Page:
Benchmark Treasury yields ticked higher as the Federal Reserve will end a two-day policy meeting on Thursday that will be followed by an interest rate decision that most are expecting will result in the federal funds rate remaining unchanged.
The Fed hiked rates 25 basis points in September to bring the current rate to 2.25, but while the capital markets forecast a rate change for November is unlikely, they are expecting the central bank’s rate-hiking policy to continue with another 25 basis points in December.
“In terms of the [Federal Open Market Committee] statement, we suspect that it is likely to remain largely unchanged from the September communique,” said Omair Sharif, senior U.S. economist for Société Générale.
Based on the latest CME FedWatch Tool, there’s a 75% chance of a rate hike in December.
As of 12:15 p.m. ET, the 10-year note went up to 3.232 and the 30-year note followed, heading higher to 3.434. The two-year note ticked up to 2.961, while the five-year note edged down to 3.083.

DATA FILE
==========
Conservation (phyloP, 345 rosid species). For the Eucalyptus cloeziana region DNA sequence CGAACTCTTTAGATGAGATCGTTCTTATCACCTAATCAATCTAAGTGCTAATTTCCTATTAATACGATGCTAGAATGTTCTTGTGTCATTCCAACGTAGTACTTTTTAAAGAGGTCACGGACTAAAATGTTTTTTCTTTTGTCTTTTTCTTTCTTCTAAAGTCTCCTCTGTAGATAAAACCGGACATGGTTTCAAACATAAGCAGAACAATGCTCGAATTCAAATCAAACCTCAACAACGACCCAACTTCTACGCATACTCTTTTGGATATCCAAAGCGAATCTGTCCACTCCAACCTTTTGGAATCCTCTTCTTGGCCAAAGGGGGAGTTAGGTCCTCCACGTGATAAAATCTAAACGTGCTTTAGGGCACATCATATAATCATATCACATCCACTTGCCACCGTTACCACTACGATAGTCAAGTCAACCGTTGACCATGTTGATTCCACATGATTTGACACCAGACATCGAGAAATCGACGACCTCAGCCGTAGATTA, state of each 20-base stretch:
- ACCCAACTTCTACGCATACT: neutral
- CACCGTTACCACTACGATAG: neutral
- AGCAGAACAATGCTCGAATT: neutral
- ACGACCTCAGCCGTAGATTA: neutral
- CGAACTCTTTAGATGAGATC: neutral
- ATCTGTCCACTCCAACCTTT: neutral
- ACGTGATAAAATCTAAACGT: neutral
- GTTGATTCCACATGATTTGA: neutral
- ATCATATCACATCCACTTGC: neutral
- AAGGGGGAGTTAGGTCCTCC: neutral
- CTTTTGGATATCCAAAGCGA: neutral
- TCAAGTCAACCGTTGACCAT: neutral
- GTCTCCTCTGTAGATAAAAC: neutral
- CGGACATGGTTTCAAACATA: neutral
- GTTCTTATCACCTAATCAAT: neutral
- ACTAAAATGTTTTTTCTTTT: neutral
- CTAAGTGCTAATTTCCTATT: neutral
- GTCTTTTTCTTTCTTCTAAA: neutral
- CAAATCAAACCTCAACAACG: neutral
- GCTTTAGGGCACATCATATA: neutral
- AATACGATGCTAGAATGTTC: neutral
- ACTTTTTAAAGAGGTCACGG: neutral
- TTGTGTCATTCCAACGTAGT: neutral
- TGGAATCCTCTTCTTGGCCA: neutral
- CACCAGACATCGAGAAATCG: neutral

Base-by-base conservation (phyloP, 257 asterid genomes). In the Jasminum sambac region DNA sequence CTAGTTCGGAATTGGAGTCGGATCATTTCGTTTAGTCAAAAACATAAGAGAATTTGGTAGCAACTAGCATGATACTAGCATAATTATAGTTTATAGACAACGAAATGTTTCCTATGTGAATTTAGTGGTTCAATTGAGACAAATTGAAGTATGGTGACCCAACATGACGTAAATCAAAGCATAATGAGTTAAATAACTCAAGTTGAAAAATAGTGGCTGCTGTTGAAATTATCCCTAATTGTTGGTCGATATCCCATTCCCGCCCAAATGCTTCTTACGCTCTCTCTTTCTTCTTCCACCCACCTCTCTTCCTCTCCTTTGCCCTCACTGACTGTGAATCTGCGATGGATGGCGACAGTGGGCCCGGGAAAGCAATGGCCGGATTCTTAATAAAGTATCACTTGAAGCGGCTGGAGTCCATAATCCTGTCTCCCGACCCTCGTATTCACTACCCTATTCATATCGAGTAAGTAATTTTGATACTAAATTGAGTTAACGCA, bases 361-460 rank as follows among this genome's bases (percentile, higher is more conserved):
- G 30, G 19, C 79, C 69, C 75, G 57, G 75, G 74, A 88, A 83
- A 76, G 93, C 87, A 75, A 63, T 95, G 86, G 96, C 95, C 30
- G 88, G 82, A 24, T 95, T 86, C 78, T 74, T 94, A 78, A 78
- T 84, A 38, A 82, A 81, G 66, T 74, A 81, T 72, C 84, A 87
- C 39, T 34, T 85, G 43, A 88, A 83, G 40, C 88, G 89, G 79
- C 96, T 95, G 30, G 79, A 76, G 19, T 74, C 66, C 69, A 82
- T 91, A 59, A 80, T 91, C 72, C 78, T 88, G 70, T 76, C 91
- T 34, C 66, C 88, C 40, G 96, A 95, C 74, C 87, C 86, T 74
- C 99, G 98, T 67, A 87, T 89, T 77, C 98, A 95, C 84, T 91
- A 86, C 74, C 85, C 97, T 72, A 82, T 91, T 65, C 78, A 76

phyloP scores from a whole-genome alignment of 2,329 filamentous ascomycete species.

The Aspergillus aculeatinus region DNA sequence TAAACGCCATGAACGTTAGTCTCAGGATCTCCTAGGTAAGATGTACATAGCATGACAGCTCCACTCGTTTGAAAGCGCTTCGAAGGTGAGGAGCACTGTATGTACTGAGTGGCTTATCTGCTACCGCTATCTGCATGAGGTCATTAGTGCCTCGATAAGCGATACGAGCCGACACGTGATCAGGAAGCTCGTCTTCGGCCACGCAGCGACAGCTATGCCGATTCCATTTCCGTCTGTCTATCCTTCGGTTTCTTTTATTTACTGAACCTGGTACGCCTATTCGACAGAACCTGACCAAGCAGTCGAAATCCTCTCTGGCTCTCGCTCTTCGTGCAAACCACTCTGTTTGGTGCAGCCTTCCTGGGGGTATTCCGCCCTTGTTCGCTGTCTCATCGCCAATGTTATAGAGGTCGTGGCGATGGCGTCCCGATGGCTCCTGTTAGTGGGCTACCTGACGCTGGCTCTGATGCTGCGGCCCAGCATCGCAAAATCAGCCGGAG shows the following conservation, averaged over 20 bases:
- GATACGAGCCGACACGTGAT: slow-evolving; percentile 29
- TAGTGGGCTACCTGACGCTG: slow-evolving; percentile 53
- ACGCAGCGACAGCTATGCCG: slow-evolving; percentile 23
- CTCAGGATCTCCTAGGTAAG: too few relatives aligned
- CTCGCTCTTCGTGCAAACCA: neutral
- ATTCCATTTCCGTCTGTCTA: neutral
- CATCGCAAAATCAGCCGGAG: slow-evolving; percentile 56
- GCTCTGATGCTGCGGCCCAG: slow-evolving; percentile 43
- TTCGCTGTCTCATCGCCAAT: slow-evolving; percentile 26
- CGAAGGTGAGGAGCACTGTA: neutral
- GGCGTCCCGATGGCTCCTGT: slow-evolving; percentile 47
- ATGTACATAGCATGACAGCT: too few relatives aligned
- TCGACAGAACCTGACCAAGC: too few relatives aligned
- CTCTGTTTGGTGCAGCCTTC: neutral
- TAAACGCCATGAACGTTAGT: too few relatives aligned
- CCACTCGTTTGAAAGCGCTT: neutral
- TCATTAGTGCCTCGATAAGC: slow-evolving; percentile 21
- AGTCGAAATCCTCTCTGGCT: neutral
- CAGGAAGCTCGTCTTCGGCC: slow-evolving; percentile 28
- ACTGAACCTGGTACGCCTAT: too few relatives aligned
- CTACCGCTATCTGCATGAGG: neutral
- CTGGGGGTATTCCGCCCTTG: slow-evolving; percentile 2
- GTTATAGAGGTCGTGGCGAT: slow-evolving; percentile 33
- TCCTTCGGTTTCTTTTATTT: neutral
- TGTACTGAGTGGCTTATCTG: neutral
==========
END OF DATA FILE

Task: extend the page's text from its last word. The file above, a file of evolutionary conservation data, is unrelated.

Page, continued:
As the Democrats gained control of the House of Representatives and the Republicans maintained majority in the Senate, the markets did as expected with no curveballs thrown.
“Markets have more time to digest the U.S. midterm election outcome, but we don’t expect shocking moves. The split U.S. Congress was by and large discounted. The slightly softer U.S. yields and dollar overnight suggest a setback in the reflation trade, but it’s merely splitting hairs,” said analysts at KBC Bank, in a note. “We don’t expect a lasting impact.”
Prior to the election, political analysts were already expecting a split Congress following the results, which would increase political gridlock–general consensus is that this typically benefits the capital markets. However, market analysts predicted that this political divide would do little in terms of impacting the capital markets.